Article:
In a recent op-ed in the Wall Street Journal, Lawrence Krauss bemoans what he sees as contemporary science’s “ideological corruption.” He blames this corruption on humanities scholars for pointing out how science can be “tainted by ideological biases due to race, sex or economic dominance.” His complaint rests on a basic mistake. Krauss confuses what he calls ideological corruption—ideology leading science astray from facts—with ideological awareness.
Ideological commitments and social and political values have always influenced scientific research. Such values can light the way for science or lead into darkness. For most of the history of medical research, studies have disproportionately focused on men. As a result, we know far less about how various ailments manifest in women, and how to treat those ailments with appropriate drugs at appropriate dosages.
This is a problematic influence of values; one that has had deadly outcomes. Currently, a tremendous amount of scientific research has pivoted to address different facets of COVID-19; this is a laudable shift that reflects our collective priority of managing and ultimately ending this pandemic. Science does not occur in a social vacuum, as it were. Rather, scientific research reflects the priorities, unquestioned assumptions, and blind spots of individual scientists and the broader cultures they participate in.
This influence of social and political values on science only becomes problematic when one of two circumstances arises. First, pernicious values can shape scientific research, as regrettably has been the case for racism and sexism for far too much of science’s history. Thus, the failure to devote proportionate attention in medical research to women’s health, and the recurrent efforts over centuries to establish the biological inferiority of people of color—genetic, neural or otherwise. Second, whether values are pernicious or positive, they can lead scientific research astray if they wield improper influence on study design, data analysis or other elements of scientific research.
A well-known example of this is when the tobacco industry funded scientific experts to conduct misleading research about cigarettes’ role in lung cancer. What we fervently wish to be true, or what would enrich a corporation if it were true, should not shape scientific findings. This is why so much attention is spent ensuring the funding sources of scientific research don’t improperly influence the findings.
But the influence of values on scientific research is much more pervasive than these kinds of problematic instances. Scientists’ and societies’ values shape what research questions are posed, how many resources are devoted to answering those questions, what the exact aims of the research consist in, and more. Even for science’s greatest successes, these social values are a motivating influence. Einstein’s revolutionary theories of physics were in part inspired by his concerns about how to set clocks at different train stations to the same time. In 2006, I attended a talk in which the preeminent evolutionary biologist Richard Levins said that his scientific work begins with the question of what science will do for the children. Our interests and our values are the engine of scientific discovery.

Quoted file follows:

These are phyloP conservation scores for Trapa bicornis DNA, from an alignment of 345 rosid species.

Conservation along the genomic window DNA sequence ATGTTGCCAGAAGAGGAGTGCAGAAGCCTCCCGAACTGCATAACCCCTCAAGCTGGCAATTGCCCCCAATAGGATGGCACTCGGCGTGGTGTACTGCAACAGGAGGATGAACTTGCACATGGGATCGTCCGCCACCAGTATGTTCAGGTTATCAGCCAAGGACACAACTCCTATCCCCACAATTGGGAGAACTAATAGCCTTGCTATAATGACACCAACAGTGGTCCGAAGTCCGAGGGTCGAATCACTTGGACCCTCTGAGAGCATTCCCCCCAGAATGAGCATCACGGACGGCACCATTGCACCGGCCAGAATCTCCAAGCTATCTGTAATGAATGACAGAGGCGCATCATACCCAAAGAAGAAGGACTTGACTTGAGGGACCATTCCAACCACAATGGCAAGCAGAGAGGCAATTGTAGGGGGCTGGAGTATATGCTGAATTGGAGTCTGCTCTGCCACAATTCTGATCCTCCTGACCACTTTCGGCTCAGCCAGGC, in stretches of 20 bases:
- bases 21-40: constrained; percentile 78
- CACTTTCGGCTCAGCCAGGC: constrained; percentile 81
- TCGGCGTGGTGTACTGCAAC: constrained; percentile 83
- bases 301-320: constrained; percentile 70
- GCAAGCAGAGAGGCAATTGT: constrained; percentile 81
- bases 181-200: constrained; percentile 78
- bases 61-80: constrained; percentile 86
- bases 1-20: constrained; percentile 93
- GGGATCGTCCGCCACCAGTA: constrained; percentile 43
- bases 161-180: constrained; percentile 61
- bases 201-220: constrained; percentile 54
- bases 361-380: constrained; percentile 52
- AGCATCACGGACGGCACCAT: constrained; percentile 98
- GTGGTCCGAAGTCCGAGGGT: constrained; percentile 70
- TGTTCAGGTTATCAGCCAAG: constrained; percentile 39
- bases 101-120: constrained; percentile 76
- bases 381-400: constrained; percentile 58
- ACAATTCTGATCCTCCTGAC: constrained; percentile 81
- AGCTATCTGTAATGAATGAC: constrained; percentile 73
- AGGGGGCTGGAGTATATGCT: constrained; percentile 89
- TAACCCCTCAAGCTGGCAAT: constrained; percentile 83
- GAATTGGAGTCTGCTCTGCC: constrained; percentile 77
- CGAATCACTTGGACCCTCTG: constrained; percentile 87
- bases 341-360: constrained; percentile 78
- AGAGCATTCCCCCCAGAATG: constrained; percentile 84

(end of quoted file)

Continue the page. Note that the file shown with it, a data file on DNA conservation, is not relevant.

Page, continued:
Ideological awareness is thus essential to our understanding of science. The failure to recognize the pervasive influence of values on science is a danger because problematic roles for values can proceed unchecked if their role is not acknowledged. It took decades for the gender bias in medical research I mentioned above to gain recognition and even longer for any steps to be taken to mitigate it. Just recently, a Hastings Center report found that a myopic focus on genomics has crowded out research on social determinants of health, at a cost to racial equity. Disclosing how values influence science is the first step to analyzing their influence. Ideology cannot be challenged if it remains concealed.
It seems what Krauss is criticizing is not actually the role of ideological influence at all, but rather ideological awareness, the recognition of ideological bias. He’s right about one thing, though: periodically through science’s long history, there are abhorrent instances of scientific research going wrong for ideological reasons. This is one reason why we need the humanities. We need philosophers to help lay bare and analyze how values shape science; we need historians to reveal science’s broader societal context.
What science needs is not a return to ideological obliviousness but growing ideological awareness: a collective move to uncover the social and political values that influence our scientific research in order to critically evaluate those values and the roles they play. More intentional pursuit of ideological awareness is not a corrupting influence on science but a shift that will only result in better scientific research and a clearer understanding of the significance of our scientific findings.